09 30 00 Tiling

Category Archives: 09 30 00 Tiling

Specifying the Right Grout for the Job

Specifiers typically select the grout for their tile project based on general performance characteristics, color, warranty, and cost. Despite this, less-than-optimal products are often used. Some do not fully understand the changes in grout technology and do not realize they have a choice. Not all grout is the same, and, of course, color is only one small factor in the overall performance.

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Richardsville Elementary – NET ZERO

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September 2010 marked the grand opening for Richardsville Elementary, the First Net-Zero Insulated Concrete Form School in the U.S. Warren County School district, the school board responsible for Richardsville, has been building energy efficient schools that are being recognized for their innovation across the United States.

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Specifying Movement Joints and Sealants for Tile and Stone: Reviewing current industry standards and design options

Photo courtesy Florida Tile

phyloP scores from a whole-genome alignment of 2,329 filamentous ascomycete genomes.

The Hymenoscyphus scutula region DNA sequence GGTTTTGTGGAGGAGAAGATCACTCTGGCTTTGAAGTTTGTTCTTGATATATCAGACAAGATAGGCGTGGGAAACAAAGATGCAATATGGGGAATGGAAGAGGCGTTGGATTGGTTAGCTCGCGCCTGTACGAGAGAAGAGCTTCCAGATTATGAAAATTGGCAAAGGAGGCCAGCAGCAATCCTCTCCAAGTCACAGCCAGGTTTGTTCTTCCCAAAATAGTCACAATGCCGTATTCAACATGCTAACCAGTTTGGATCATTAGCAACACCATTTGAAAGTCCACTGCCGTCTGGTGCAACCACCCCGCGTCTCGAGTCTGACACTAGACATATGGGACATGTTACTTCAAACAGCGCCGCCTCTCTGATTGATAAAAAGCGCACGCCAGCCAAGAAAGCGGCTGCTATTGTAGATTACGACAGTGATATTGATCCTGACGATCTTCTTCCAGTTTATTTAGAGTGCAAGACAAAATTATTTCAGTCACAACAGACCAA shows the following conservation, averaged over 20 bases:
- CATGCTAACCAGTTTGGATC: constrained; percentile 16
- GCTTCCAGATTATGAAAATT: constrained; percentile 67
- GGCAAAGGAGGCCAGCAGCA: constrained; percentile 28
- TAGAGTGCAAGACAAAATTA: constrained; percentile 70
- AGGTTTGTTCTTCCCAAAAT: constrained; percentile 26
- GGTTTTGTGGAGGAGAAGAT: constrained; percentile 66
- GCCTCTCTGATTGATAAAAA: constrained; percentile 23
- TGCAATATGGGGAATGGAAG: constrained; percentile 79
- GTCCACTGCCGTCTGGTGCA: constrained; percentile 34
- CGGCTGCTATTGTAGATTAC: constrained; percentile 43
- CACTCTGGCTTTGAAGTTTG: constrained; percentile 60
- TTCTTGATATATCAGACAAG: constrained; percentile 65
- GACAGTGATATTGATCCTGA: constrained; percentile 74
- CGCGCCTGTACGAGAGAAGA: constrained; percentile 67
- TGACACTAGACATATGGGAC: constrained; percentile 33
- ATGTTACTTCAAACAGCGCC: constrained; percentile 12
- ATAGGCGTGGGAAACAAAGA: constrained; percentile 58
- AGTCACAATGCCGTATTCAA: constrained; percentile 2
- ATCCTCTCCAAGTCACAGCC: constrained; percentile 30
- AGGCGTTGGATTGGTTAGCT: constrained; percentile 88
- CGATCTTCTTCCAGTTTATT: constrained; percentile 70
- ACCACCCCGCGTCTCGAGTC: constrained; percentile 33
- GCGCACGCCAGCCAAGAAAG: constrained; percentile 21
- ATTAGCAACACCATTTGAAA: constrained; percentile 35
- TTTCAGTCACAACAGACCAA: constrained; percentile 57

When there is a tile or stone failure, a contributing factor is often the lack of properly installed movement joints. Just like concrete sidewalks and bridges, tile and stone need to have movement joints to control the anticipated movements within a structure. Tile and stone will expand and contract when it is subjected to heat/cold or moisture/dryness. It is critical for architects to properly specify the design, materials, and layouts of movement joints.

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Testing the Test: Water Repellents

Water repellents can be confusing, from the imprecise terminology (i.e. sealers versus coatings versus sealants) to the wide variety of chemistries available. There can also be a stigma associated with repellents—many consultants are concerned about negative side effects from applying a material to the outside of a porous material, potentially impeding vapor drive from the interior.

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Testing the Test: Water Absorption with RILEM Tubes

All images courtesy Building Diagnostics Inc.

RILEM tubes can be used to assess a substrate’s resistance to water absorption, to compare the absorption before and after treatment with a water repellent, and to evaluate the durability of a repellent by periodically measuring absorption. Although widely used by the construction industry, there is currently no industry standard available describing exactly how to perform the test. Small changes in the testing procedure may lead to different results, including how to attach the tube, how to fill it, and at which intervals to perform the readings. Standardization would improve the uniform interpretation of results.

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